Following the tragic death of Natasha Ednan-Laperouse, who died following an allergic reaction to a Pret-a-Manger baguette, the Government confirmed stronger laws, dubbed Natasha's Law, are to be introduced to protect those with allergies. From 2021, businesses will need to label products prepared and packaged on-site with a full ingredients list. 

What has changed and how will it affect us?

As the law currently stands, 'Pre-packed foods for direct sale', namely foods that have been made and packed on the same premises from which they are being sold are not required to carry labels and information on allergens.  This rule is generally considered to have been intended for smaller businesses where it is expected that the customer can speak with the person who made or packaged the product.  

From 2021, there will be a legal requirement for a full ingredients list to be present on all food that is pre-packaged and sold. The new laws will be implemented by the Food Information (Amendment) (England) Regulations 2019 which will amend the Food Information Regulations 2014. For businesses affected, there are several things to take note of in readiness of the law coming into effect. 

Given the negative publicity surrounding the Pret A Manger case, many businesses now voluntarily comply with these requirements, however in light of the change it is advisable to review products likely to be affected.

We also suggest updating training for all staff. Whilst your staff will already be clued-up on allergens and how to communicate them, the rule change means that over the next two years, there should be emphasis and structured guidance for staff on the potentially serious consequences of any errors or omissions regarding ingredients from 2021. Moving forwards lists must be clear, and contain a full and complete list of ingredients.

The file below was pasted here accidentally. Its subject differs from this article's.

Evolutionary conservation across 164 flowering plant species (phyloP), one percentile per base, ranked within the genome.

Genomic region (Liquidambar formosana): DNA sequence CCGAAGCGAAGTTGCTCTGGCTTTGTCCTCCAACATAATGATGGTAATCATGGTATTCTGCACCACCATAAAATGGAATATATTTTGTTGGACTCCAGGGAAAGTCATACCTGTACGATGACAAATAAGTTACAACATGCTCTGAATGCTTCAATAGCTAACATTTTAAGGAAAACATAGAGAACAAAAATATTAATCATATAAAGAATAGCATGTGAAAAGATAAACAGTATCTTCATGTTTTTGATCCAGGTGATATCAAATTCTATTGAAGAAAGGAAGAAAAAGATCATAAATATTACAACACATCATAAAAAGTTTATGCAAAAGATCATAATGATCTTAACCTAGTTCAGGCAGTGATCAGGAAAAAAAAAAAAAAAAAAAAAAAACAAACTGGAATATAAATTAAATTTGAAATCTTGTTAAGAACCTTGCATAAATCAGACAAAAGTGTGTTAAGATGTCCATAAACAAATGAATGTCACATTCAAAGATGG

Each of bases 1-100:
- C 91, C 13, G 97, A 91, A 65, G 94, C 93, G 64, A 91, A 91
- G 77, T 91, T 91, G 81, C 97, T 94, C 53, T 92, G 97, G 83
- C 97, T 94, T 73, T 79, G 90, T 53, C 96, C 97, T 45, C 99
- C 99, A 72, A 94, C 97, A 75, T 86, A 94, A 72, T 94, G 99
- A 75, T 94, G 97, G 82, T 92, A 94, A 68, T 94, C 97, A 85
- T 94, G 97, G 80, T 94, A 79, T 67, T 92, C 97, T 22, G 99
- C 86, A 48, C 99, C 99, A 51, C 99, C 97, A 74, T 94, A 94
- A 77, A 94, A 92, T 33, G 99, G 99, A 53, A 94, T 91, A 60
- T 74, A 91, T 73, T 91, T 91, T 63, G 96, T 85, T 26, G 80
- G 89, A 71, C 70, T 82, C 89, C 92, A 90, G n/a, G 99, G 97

We also suggest looking into/exploring the use of technology in order to implement the changes in the law from 2021. An example which has already been introduced at several food outlets is 'bar code' scanning which can inform customers of what ingredients have been used to make the particular product. There will inevitably be new technological developments and products launched in readiness of the law coming into effect and therefore it is a good idea to keep an eye out for what new/existing products fall in line with your business and strategy. 

Whilst there is an argument that the food and drink industry is already heavily regulated, the upcoming legal change from 2021 can be used as an opportunity to be ahead of the curve and stand apart from competitors. Early implementation might give your business an edge over rivals as well as product/brand loyalty from customers. 

If you would like more information on how the Natasha's Law and how it might affect your business, please do not hesitate to get in touch.

Key contact

Priscilla Addo-Quaye

Priscilla Addo-Quaye

Associate, Health and Safety
Manchester, UK

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